Title:
Select fire stackable gun system
United States Patent 8960288


Abstract:
A system and method of perforating by stacking a perforating string within a wellbore, then deploying the perforating string to a designated depth for detonating shaped charges in the perforating string. The string can be formed by anchoring a single perforating gun in the wellbore, then landing subsequent guns on one another atop the anchored gun. Wet connects on the ends of the perforating guns enable mechanical engagement of each adjacent gun as well as signal communication through the connections.



Inventors:
Sampson, Tim W. (Tomball, TX, US)
Application Number:
13/116730
Publication Date:
02/24/2015
Filing Date:
05/26/2011
Assignee:
Baker Hughes Incorporated (Houston, TX, US)
Primary Class:
Other Classes:
166/55, 166/242.6, 166/378, 166/382
International Classes:
E21B43/116; E21B23/01; E21B43/112; E21B43/119
Field of Search:
166/297, 166/55, 166/55.1, 166/55.2, 166/381, 166/382, 166/384, 166/378, 166/242.6, 166/243
View Patent Images:
US Patent References:
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7762172Wireless perforating gun2010-07-27Li et al.
20090223400MODULAR INITIATOR2009-09-10Hill et al.
7461580Casing conveyed well perforating apparatus and method2008-12-09Bell et al.
7325616System and method for completing multiple well intervals2008-02-05Lopez de Cardenas et al.166/313
7066261Perforating system and method2006-06-27Vicente et al.
7059407Method and apparatus for stimulation of multiple formation intervals2006-06-13Tolman et al.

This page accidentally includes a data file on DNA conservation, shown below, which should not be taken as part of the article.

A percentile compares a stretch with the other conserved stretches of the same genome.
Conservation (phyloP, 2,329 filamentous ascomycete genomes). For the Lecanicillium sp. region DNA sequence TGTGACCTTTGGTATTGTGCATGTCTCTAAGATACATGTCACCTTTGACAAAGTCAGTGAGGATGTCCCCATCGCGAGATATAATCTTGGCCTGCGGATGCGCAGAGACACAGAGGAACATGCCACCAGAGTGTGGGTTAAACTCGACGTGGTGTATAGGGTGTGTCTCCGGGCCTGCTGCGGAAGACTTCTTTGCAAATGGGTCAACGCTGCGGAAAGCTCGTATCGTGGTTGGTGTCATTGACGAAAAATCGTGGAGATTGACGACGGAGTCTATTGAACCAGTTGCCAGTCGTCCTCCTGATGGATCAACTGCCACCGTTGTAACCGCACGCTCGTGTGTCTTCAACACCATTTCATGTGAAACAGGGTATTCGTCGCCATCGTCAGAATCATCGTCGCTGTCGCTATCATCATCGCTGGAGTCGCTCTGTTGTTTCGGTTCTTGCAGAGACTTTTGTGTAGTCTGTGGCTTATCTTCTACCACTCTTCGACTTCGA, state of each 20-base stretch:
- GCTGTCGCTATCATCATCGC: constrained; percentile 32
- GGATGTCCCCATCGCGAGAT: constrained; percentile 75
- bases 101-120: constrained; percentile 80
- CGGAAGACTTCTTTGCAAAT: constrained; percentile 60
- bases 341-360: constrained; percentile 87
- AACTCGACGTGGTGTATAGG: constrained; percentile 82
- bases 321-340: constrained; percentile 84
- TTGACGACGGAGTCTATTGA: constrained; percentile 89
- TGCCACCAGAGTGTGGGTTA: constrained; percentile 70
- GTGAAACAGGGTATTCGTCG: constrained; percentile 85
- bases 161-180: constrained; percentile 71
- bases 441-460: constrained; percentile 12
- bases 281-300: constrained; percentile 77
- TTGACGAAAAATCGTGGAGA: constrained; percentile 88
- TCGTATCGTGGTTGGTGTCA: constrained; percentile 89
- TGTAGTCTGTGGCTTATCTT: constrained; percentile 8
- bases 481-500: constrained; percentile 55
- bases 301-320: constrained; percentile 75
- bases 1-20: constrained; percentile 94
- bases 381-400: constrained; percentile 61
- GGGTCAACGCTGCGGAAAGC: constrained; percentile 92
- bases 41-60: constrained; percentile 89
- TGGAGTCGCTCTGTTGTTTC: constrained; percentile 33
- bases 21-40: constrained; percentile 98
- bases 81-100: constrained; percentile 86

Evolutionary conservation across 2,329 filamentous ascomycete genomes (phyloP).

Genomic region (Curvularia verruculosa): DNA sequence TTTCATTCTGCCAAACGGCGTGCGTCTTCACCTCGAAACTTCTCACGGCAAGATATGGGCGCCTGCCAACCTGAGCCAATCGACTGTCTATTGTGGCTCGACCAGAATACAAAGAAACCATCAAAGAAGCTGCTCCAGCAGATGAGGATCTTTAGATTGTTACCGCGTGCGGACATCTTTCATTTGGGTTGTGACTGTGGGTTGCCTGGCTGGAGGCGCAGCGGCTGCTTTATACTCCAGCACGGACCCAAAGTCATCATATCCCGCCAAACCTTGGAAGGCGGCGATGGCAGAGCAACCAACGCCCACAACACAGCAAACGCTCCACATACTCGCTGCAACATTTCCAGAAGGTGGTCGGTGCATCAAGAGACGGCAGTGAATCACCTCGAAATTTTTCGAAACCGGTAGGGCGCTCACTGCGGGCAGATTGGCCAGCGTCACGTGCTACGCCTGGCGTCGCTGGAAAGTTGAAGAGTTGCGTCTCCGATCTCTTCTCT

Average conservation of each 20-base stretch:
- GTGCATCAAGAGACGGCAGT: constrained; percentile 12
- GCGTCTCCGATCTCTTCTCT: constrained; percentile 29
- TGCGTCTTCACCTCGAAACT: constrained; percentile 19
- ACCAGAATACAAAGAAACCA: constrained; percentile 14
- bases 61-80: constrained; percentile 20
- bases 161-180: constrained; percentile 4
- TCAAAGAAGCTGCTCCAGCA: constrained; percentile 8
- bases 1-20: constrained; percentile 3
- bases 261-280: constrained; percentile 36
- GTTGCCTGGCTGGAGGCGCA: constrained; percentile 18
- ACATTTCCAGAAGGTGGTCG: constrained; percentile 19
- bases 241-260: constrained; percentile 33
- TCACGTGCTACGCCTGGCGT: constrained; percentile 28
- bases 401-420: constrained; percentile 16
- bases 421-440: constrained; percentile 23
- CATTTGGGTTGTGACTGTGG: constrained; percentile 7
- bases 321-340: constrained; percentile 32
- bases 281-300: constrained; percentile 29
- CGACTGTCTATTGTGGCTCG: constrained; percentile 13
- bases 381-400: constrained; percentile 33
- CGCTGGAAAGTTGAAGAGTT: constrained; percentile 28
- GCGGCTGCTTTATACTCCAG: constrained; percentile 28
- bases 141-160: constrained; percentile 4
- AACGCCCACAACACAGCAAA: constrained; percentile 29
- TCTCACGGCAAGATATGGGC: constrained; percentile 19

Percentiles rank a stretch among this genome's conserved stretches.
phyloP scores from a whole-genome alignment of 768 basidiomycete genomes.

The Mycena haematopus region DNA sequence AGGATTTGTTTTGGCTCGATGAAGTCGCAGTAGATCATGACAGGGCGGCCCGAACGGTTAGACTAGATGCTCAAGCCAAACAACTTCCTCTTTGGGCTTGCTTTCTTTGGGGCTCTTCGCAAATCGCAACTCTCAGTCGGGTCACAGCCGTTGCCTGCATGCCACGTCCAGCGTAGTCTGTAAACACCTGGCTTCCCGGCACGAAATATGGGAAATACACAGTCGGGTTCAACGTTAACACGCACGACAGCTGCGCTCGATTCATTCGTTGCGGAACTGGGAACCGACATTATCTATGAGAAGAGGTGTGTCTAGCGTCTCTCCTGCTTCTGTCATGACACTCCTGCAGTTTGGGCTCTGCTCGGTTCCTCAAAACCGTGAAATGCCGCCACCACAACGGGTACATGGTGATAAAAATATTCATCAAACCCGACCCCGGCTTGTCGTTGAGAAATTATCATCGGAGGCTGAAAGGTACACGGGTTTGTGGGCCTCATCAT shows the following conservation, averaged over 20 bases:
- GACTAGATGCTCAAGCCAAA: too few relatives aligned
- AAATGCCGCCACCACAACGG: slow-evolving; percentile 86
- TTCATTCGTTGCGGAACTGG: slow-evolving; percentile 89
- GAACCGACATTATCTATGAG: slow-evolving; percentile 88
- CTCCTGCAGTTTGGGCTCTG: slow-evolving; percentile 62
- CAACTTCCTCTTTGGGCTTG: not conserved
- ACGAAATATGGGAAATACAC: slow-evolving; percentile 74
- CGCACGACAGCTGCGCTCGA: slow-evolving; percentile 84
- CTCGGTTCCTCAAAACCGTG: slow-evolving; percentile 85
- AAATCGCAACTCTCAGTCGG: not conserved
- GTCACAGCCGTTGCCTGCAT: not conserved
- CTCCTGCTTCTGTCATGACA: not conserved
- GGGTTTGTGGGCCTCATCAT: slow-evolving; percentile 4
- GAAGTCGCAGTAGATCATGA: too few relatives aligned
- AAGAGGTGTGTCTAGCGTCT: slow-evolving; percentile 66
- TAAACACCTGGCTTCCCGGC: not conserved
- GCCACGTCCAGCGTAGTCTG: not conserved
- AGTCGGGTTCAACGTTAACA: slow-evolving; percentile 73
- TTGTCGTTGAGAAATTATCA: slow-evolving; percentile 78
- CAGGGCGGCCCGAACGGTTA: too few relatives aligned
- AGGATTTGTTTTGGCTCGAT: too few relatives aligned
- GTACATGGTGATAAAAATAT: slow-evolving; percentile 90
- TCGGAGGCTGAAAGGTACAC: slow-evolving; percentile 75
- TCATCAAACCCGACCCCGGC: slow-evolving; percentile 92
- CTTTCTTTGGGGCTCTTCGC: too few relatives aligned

6966378Method and apparatus for perforating a well2005-11-22Hromas et al.166/298
6719061Apparatus and method for inserting and retrieving a tool string through well surface equipment2004-04-13Muller et al.166/373
6712146Downhole assembly releasable connection2004-03-30Estep et al.166/377
6672405Perforating gun assembly for use in multi-stage stimulation operations2004-01-06Tolman et al.
6658981Thru-tubing stackable perforating gun system and method for use2003-12-09Rochen et al.89/1.15
20030196806Method and apparatus for perforating a well2003-10-23Hromas et al.166/297
6591731Method and apparatus for penetrating hard materials using a energetic slurry2003-07-15Goldstein
20020185276Apparatus and method for inserting and retrieving a tool string through well surface equipment2002-12-12Muller et al.166/297
6491098Method and apparatus for perforating and stimulating oil wells2002-12-10Dallas
20020100360Thru-tubing stackable perforating gun system and method for use2002-08-01Rochen et al.